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Stefanik makes headway in first month in office

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Stefanik one month

U.S. Sen. Kirsten Gillibrand, D-N.Y., on left, and Rep. Elise Stefanik, R-Willsboro, speak Wednesday at the national launch of All In Together at Google headquarters in Washington. The nonpartisan organization encourages women to become involved in public policy.

It didn’t take long for new U.S. Rep. Elise Stefanik, R-Willsboro, to experience the joy of legislative success.

The House on Tuesday passed human trafficking legislation that Stefanik co-sponsored just 13 days earlier.

“I think it shows that I intend to be a very productive member of Congress,” Stefanik said Saturday in a telephone interview about her first month in office.

The legislation — H.R. 350 — would establish a federal government interagency task force to identify strategies to prevent children from becoming victims of trafficking and to improve efforts to recover human trafficking victims, according to the Library of Congress government information website.

The task force will recommend ways to expedite the process for providing information to law enforcement agencies, Stefanik said.

“This is an issue that’s important to every American, and it goes beyond party lines,” she said.

The legislation passed on a voice vote with no opposition.

Rep. Kristi Noem, R-S.D., was the main sponsor of the bill that had 40 Republican and 16 Democratic cosponsors.

Votes

Stefanik voted largely along party lines in January, voting in support of legislation that dovetailed with her 2014 campaign platform.

She characterized her vote to approve TransCanada’s application to construct the Keystone XL Pipeline as “probably the biggest national issue” of her early votes.

A vote regarding Social Security has drawn criticism from local Democrats, including Richard Dudley, one of the organizers of Greater Glens Falls Democracy for America chapter.

Stefanik voted in support of a House rule change that would prohibit a mechanism called a “technical fix” to replenish the Social Security Disability Trust Fund.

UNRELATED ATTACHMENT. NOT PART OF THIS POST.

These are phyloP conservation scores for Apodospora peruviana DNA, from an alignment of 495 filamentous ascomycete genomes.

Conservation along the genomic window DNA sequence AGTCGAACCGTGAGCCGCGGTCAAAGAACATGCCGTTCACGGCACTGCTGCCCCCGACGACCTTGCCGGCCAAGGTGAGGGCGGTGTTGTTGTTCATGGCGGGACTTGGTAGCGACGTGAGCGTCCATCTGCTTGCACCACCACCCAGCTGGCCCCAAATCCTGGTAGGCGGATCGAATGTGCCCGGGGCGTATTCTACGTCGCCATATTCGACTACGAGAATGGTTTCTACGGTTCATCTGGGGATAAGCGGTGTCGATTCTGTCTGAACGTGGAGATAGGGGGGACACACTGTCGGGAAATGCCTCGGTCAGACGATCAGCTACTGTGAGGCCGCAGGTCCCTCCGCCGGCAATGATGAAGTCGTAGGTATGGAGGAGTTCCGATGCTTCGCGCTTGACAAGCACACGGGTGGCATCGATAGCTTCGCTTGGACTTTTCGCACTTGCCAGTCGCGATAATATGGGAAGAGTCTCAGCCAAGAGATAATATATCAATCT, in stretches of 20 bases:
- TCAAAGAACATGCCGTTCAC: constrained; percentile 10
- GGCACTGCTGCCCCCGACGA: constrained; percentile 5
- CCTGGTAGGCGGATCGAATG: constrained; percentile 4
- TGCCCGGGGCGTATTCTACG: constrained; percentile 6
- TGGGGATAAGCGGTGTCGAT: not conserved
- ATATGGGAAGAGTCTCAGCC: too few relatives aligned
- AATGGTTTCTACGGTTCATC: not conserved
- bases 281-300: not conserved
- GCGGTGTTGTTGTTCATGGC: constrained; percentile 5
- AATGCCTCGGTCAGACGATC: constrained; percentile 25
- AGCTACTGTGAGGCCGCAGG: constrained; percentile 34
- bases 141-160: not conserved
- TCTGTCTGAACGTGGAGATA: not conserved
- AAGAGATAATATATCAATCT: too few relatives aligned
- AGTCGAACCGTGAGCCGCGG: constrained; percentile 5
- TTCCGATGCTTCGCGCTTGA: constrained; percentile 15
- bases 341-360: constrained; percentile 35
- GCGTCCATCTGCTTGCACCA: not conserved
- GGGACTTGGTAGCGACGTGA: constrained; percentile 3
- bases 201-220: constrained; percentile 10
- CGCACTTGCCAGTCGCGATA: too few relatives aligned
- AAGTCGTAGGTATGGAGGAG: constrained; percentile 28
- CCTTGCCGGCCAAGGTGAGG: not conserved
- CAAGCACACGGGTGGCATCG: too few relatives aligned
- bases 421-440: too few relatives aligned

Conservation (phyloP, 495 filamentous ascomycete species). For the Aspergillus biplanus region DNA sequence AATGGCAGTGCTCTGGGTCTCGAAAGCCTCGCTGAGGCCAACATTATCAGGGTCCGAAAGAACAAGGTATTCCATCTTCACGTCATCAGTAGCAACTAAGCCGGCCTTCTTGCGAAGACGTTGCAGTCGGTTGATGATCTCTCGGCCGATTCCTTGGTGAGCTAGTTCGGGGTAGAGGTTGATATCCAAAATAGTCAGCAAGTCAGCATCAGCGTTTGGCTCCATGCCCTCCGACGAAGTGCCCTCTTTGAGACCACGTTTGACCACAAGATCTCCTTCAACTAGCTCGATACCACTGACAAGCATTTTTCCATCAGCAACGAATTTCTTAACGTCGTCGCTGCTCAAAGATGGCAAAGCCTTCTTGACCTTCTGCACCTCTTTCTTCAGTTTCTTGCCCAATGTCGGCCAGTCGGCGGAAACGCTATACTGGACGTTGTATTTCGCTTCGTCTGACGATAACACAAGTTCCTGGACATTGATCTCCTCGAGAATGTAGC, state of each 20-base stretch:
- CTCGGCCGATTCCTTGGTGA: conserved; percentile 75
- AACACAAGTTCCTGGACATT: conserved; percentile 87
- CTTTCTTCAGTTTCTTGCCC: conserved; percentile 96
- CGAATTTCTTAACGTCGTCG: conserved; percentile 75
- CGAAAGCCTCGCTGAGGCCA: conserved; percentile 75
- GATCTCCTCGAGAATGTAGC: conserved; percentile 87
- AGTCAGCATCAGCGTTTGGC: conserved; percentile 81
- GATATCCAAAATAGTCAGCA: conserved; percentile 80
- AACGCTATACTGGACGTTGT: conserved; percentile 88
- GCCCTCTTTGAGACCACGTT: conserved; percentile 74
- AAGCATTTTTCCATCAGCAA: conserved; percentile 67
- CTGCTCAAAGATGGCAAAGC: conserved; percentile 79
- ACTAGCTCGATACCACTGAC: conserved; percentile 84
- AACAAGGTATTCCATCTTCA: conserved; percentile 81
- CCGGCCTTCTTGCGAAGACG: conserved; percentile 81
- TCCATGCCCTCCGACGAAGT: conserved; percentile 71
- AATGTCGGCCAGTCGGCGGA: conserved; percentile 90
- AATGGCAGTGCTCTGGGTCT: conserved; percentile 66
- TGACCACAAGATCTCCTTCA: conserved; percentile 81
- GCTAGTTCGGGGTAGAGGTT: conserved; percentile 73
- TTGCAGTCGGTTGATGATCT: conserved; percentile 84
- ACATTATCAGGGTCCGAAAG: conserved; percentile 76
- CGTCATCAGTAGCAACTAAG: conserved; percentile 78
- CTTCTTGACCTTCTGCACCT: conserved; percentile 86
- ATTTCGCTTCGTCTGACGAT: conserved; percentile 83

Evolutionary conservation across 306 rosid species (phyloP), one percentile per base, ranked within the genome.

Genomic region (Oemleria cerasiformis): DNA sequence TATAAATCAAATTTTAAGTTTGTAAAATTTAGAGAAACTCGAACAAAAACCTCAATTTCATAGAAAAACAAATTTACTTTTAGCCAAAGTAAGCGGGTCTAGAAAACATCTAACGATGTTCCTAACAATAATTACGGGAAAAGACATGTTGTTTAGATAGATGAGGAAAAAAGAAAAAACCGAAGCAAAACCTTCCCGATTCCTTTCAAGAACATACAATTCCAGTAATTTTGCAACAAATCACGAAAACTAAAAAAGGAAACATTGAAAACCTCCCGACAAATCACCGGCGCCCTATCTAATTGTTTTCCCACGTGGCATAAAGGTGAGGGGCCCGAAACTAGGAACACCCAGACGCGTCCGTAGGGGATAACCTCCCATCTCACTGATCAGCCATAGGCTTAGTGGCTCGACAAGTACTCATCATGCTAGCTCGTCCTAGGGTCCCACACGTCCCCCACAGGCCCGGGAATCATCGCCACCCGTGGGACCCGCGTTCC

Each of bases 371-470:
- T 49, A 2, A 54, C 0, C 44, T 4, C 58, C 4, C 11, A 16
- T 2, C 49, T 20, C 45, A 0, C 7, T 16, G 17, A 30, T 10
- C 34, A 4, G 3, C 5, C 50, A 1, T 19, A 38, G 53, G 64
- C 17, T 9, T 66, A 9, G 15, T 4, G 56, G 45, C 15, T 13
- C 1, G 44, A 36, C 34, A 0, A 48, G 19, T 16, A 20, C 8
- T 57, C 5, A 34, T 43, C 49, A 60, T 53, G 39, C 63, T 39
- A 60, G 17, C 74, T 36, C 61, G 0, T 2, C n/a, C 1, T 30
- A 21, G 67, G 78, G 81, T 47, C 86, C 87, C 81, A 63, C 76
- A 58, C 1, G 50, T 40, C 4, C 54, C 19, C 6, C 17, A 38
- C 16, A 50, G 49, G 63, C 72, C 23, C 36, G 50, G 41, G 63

The mechanism has previously been used 11 times, including four times during the administration of President Ronald Reagan, according to a statement from U.S. Sen. Charles Schumer, D-N.Y.

Schumer, who opposes the rule change, said not replenishing the trust fund could force a reduction in Social Security disability benefits as early as 2016.

Stefanik said the measure would force Congress to address the solvency of Social Security.

She said the rule does not directly cut benefits. “Absolutely not,” she said. “Doing nothing would result in a cut in benefits to the disability fund in 2016.”

Leadership opposition

The Washington Post on Jan. 21 reported Stefanik was among a group of women Republican House members that met with House leaders to raise concerns about proposed legislation that would ban abortions after the 20th week of pregnancy.

After the meeting, House leaders decided not to put the bill up for a vote that week, as planned.

According to The Washington Post, there was concern that an exception for a woman who is raped was too restrictive.

The exception required the victim to report the rape to law enforcement officials.

Stefanik said Saturday that almost all female Republican House members were at the meeting.

“The final bill will probably be reintroduced later on this year. I have to wait and see the actual language in the final bill,” she said.

Committees

Stefanik was assigned to three subcommittees of the House Armed Services Committee: Readiness; Personnel; Emerging Threats and Capabilities.

She was appointed to the House Education Workforce Committee and is also seeking assignment to the Higher Education Subcommittee.

On the national scene

The February edition of Glamour magazine includes a feature story, “Meet U.S. Representative Elise Stefanik, the Youngest Woman to Ever Break into the Old Boy’s Club of Congress.”

That’s not the only national exposure she received.

A caricature of Stefanik, among a group of other prominent politicians, is on the cover of the Jan. 26 edition of National Journal.

Stefanik and U.S. Sen. Kirsten Gillibrand, D-N.Y., spoke Wednesday in Washington at the national launch of All In Together, a nonpartisan project to encourage women to become involved in public policy.

“This group is trying to identify women to act and get engaged in the process,” Stefanik said.

Stefanik said she spoke about the need for more women to submit letters to the editors of newspapers.

In the district

Stefanik tried her hand at mixing electronic music when she visited SUNY Potsdam’s Crane School of Music on Thursday.

“It’s really cutting edge tools for students to learn in a hands on manner,” she said. “I tried it out. I used some music you hear in movies all the time.”

Stefanik traveled the district every weekend, visiting schools, touring factories and meeting with doctors and business leaders.

New State United Teachers, which backed Democrat Aaron Woolf in the November election, had a “candid discussion” at a meeting with Stefanik on Jan. 23, said Carl Korn, a union spokesman.

“From our point of view, the meeting went very well. Congresswoman Stefanik listened carefully and was engaged on the issues,” he said.

Follow staff writer Maury Thompson at All Politics is Local blog on poststar.com, at PS_Politics on Twitter, and at Maury Thompson Post-Star on Facebook.

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